ADHD : a grounded theory of Bangladeshi family workers' perspectives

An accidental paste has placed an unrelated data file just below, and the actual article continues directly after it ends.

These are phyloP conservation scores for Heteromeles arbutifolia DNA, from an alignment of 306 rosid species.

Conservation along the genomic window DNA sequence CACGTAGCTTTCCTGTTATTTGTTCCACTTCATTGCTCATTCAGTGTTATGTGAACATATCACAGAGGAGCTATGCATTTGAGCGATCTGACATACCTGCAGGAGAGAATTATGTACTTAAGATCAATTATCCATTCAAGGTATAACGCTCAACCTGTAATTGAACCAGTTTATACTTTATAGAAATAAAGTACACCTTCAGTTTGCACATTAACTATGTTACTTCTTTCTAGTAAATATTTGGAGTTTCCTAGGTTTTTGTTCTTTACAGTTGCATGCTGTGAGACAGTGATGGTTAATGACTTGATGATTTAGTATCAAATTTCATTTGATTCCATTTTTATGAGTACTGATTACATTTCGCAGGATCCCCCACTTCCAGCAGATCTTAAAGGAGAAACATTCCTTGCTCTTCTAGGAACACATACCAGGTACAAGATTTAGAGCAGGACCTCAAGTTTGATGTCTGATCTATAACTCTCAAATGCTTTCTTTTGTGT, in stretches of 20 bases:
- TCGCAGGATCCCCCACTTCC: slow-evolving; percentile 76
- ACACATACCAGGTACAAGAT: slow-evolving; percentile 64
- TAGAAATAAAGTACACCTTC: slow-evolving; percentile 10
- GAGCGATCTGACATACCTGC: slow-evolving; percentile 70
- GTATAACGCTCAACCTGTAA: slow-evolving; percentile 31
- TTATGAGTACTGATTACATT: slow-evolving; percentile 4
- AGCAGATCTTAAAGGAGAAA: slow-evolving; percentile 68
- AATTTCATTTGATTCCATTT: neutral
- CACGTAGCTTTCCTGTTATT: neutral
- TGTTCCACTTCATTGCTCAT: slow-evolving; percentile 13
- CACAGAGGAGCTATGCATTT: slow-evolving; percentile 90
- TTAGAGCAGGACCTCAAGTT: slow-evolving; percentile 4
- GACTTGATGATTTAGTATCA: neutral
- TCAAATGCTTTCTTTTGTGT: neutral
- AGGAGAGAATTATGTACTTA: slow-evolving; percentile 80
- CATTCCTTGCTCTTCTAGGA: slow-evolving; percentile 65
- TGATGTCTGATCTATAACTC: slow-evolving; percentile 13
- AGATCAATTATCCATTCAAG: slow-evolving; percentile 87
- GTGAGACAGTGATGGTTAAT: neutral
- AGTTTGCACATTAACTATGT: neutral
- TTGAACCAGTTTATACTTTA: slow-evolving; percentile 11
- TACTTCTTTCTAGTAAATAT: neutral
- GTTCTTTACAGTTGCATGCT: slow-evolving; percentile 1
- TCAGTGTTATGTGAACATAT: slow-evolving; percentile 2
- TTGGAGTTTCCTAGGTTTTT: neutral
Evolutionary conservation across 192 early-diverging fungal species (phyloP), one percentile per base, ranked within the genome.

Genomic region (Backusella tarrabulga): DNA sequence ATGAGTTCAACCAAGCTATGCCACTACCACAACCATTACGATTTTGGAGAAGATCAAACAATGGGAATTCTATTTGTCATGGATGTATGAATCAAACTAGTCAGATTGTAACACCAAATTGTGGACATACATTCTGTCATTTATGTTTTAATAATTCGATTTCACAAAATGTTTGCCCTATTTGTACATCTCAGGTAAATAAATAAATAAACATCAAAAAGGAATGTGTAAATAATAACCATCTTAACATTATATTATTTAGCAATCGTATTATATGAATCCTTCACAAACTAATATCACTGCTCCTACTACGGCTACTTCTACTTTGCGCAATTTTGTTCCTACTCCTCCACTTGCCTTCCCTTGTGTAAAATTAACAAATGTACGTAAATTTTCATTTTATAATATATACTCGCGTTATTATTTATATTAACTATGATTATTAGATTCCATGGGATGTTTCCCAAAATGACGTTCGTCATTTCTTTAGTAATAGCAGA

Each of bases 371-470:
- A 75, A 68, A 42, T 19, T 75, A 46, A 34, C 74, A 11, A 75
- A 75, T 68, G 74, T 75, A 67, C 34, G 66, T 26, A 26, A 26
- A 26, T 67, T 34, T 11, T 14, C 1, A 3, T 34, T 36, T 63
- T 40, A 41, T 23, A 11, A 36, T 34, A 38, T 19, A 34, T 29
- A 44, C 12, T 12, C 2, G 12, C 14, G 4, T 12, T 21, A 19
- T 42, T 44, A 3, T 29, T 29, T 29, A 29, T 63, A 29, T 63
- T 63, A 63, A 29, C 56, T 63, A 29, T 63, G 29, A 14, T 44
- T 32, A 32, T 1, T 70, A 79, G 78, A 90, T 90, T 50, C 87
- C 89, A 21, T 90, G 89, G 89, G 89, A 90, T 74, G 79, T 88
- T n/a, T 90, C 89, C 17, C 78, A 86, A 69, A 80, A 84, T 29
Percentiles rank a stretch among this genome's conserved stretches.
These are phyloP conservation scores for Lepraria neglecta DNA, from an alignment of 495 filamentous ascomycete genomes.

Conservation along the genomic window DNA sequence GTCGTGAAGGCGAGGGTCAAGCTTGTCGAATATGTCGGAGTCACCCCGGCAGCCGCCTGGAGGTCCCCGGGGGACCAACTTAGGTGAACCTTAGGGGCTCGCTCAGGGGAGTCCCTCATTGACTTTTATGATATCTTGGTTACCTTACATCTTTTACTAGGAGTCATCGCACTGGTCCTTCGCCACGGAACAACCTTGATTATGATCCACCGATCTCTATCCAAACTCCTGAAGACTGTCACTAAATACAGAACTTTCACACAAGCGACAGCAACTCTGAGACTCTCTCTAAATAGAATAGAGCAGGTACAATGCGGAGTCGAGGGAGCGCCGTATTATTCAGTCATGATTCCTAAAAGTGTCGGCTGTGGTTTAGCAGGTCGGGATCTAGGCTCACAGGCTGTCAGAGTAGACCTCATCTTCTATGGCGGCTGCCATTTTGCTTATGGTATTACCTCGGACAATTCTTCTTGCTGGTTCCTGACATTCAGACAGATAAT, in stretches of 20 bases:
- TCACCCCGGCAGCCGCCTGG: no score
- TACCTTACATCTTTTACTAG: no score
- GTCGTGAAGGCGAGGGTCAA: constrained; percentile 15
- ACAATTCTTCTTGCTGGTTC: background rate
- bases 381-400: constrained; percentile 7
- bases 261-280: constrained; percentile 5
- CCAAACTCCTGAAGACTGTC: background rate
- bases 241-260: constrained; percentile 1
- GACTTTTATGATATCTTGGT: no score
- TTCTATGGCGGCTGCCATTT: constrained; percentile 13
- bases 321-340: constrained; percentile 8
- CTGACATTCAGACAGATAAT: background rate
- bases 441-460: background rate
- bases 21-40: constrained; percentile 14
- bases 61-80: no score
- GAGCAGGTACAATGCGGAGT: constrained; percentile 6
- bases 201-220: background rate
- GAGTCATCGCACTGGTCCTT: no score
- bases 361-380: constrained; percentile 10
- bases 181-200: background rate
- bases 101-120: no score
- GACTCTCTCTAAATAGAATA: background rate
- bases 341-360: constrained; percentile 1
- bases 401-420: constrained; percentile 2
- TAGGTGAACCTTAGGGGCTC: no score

Attention Deficit Hyperactivity Disorder (ADHD) is a psychiatric diagnosis which is characterised by hyperactive and impulsive behaviour and difficulties paying attention. The diagnosis has raised much discussion and debate over recent years. The dominant discourse is that ADHD is the result of 'faulty brain chemistry' and that the first line of treatment should be with psycho-stimulantm edication. Concerns about this perspective have been raised by clinical psychologists, social workers, psychiatrists and other mental health professionals. They highlight other factors which they feel are more likely to contribute to such behaviour e.g. relationships, society, parenting style. Furthermore ADHD has been criticised for being a cultural construct, based on Western values, and used to medicalise children. Most research into ADHD has been carried out on White populations in the United Kingdom and the United States. The rate of diagnosis has been rising in these and other Westernised countries e.g. Australia in recent years. The current research used a grounded theory methodology to explore views of a different cultural group, namely Bangladeshi family workers. The research aims were to gain an understanding of how such childhood behaviours were viewed by Bangladeshi workers and to explore ways of seeking and offering help. The results supported much of the current literature on ADHD, taken at its broadest level. Workers views are considered and their role as an interface between families and statutory services is discussed. Workers also discussed ways in which they engage parents and factors they felt acted as barriers to accessing statutory services.